I've been watching this show fairly regularly since it first came on, and I think it much inferior to classics like MARCUS wELBY, M.D., BEN CASEY, and DR. KILDARE--let alone such recent successes as CHICAGO HOPE and ER. My interest in the more recent ones tends to lapse pretty quickly, because they get off into the characters' personal lives, which I usually find sordid, uninteresting, or both. CHICAGO HOPE didn't, really, but that's David E. Kelley. I wonder if this would be because the writers of today's medical shows got their start on the likes of GENERAL HOSPITAL and other soaps rather than detective shows, as perhaps the earlier generation did?

That episode of HOUSE seems to be the beginning of a new story arc in which a black billionaire (Chi McBride), having given the hospital $100 million, demands (and gets, apparently without anyone voting!) to become chairman of the hospital's governing board. He is apparently going to clash with House regularly; he has already expressed a wish to shut down House's department, Diagnostics, because it's not cost-efficient, and replace it with machines. I think I've seen this plot before--in one of Max Brand's original Dr. Kildare novels!


Have you tried MEDICAL INVESTIGATION? I watched one episode, but wasn't interested enough to follow up. The new shows I like this season are BOSTON LEGAL, Kelley's new lawyer show; and MEDIUM, which is well written and acted (as well as set locally).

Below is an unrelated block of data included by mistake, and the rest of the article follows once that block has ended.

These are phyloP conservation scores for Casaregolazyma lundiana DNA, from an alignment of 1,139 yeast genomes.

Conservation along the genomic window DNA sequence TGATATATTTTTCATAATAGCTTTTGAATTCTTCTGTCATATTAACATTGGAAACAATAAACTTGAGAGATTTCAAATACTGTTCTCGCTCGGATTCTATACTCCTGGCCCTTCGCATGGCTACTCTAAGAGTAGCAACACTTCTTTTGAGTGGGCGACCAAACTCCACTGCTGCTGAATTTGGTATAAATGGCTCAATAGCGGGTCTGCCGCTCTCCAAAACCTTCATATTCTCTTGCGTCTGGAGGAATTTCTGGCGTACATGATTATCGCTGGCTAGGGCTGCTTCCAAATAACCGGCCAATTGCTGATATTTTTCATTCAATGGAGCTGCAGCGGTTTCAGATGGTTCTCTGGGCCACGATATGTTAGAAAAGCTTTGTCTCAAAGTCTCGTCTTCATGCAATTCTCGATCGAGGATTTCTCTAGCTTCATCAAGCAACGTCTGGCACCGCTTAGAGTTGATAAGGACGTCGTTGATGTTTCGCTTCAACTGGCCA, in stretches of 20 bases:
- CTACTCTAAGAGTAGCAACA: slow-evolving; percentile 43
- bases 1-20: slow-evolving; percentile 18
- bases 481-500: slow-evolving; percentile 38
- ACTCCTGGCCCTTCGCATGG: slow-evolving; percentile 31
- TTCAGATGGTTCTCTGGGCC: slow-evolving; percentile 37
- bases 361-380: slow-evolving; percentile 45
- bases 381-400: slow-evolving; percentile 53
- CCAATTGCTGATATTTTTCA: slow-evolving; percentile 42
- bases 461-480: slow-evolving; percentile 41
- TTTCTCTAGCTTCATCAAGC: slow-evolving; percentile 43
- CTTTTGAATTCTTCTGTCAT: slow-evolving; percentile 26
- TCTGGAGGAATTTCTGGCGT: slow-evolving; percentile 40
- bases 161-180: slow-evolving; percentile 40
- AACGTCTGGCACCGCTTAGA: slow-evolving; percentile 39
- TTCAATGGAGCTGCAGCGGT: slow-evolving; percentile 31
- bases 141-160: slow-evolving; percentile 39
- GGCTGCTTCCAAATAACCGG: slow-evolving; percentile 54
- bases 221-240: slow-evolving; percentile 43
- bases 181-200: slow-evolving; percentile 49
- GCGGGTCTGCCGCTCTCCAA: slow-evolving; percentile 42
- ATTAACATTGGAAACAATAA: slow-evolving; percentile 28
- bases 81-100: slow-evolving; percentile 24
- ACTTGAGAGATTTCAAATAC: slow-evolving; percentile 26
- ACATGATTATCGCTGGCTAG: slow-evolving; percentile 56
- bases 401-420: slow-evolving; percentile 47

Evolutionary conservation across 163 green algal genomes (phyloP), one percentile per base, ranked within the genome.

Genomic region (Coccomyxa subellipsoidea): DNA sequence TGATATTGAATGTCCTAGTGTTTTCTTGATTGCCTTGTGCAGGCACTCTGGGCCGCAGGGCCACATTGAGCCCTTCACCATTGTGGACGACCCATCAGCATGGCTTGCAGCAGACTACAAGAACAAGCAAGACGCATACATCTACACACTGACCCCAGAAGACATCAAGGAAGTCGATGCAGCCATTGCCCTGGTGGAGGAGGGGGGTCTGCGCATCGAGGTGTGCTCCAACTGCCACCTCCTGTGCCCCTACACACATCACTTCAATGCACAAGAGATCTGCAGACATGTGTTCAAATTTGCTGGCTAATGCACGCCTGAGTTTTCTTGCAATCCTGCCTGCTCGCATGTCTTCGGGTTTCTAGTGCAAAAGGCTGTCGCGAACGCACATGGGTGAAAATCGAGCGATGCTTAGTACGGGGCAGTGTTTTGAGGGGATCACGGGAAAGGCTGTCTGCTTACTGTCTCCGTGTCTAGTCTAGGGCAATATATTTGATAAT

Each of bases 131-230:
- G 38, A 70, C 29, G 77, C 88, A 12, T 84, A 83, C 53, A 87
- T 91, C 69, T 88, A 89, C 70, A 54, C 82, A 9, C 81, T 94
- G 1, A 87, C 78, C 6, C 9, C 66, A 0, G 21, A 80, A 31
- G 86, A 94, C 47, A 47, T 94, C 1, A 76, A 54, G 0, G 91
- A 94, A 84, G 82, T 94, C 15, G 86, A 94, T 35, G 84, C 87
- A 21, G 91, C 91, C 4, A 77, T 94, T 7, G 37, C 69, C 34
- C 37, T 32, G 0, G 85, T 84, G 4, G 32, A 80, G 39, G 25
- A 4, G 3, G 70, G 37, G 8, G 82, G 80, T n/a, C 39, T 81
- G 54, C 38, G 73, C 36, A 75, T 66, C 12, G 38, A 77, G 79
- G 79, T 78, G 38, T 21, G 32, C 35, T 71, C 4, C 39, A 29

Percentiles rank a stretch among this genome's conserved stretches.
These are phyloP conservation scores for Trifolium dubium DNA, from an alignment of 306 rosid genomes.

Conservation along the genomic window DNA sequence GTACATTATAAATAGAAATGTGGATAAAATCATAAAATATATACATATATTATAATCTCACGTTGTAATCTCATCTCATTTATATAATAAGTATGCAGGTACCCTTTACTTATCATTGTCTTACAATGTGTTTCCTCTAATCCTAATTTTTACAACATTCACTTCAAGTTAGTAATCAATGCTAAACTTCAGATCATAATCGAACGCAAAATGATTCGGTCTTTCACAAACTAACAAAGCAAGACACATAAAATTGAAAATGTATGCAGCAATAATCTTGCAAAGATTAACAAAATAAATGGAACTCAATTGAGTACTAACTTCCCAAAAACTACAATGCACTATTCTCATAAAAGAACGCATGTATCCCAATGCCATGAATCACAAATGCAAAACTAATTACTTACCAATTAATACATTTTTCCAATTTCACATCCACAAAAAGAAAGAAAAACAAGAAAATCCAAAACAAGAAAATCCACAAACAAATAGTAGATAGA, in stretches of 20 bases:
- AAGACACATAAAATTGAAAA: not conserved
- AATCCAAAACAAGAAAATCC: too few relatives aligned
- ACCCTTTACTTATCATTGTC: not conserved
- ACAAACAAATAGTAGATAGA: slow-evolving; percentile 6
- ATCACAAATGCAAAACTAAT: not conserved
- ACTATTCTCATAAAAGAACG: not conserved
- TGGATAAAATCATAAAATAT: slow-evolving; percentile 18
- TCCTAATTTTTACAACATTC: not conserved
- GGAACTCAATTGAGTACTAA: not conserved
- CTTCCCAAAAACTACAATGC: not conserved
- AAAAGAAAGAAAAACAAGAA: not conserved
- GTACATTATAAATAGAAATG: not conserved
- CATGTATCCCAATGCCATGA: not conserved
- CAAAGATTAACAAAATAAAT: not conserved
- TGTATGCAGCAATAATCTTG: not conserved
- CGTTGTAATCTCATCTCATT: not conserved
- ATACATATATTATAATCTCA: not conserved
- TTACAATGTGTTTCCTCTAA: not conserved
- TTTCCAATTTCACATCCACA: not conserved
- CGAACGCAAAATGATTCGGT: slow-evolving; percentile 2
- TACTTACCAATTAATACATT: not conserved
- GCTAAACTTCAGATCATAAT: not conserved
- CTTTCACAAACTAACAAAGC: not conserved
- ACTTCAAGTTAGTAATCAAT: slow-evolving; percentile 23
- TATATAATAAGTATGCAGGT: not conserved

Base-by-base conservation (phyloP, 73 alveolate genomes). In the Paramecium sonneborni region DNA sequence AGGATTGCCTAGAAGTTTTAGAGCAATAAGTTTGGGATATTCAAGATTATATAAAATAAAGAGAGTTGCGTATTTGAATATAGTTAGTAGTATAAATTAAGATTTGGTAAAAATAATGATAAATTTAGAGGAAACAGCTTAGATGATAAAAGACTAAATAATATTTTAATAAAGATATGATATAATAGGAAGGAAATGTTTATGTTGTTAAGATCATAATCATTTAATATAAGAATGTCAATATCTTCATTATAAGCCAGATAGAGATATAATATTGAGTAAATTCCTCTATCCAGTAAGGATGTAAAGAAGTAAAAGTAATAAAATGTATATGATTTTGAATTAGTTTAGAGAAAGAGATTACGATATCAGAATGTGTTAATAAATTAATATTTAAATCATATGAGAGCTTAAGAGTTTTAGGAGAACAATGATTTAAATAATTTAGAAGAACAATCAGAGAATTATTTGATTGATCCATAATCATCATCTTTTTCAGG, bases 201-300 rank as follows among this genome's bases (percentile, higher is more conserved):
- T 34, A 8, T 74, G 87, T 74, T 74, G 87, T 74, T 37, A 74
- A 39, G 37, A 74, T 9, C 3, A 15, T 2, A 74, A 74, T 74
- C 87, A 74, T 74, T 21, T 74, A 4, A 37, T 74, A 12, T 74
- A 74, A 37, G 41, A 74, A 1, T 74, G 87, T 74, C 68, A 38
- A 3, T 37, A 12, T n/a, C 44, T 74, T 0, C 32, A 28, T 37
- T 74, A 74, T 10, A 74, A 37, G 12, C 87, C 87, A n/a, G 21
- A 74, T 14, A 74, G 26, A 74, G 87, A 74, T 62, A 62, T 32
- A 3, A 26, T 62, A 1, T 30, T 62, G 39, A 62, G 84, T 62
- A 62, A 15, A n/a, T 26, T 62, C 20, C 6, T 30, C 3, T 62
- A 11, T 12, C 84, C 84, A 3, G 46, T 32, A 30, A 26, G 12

Gary Farber said...

I came close to blogging my equal irritation at various bits of incredibly stupid unreality in the first couple of episodes of the even newer Grey's Anatomy; despite some fine casting and good acting, several plot elements were simply so dumb I gave up on the show after those first two (one was the lead character giving up after about twenty seconds of trying to persuade a mother-and-daughter pair of illegal immigrants to come into the hospital for treatment of head wounds, and she instead illegally treats them in the parking lot; sorry, but big city ERs deal with illegals every day, and treating one incident as extraordinary (nothing whatever about it was), and proceeding to violate the rules (which are there for damn good reasons; if something went wrong, help isn't available in the frigging parking lot, not to mention that people actually use parking lots, and would have seen them) simply suggested to me that the "heroic" doctor was an effing idiot I wouldn't let near me. This is not what you want to suggest about your lead character; there were yet other bits I now mercifully forget).

Eliza said...

(Sorry, I know this post is a billion years old, but I just came across it).

This show kills me. I have spasmodic dysphonia, and, although I haven't gotten botox treatment, I've done enough research into it to be reasonably sure that it requires some *careful* placement. You know, so you don't completely lose the ability to talk or breathe. Yeah, I'd trust a doc who came jabbing at my neck without even checking for anatomical markers or caring if I suddenly turned my head.

Oh well, I guess I should just be relieved the resolution wasn't that it was just a hysterical manifestation, as many docs STILL believe. Of course, if the patient had been a woman . . .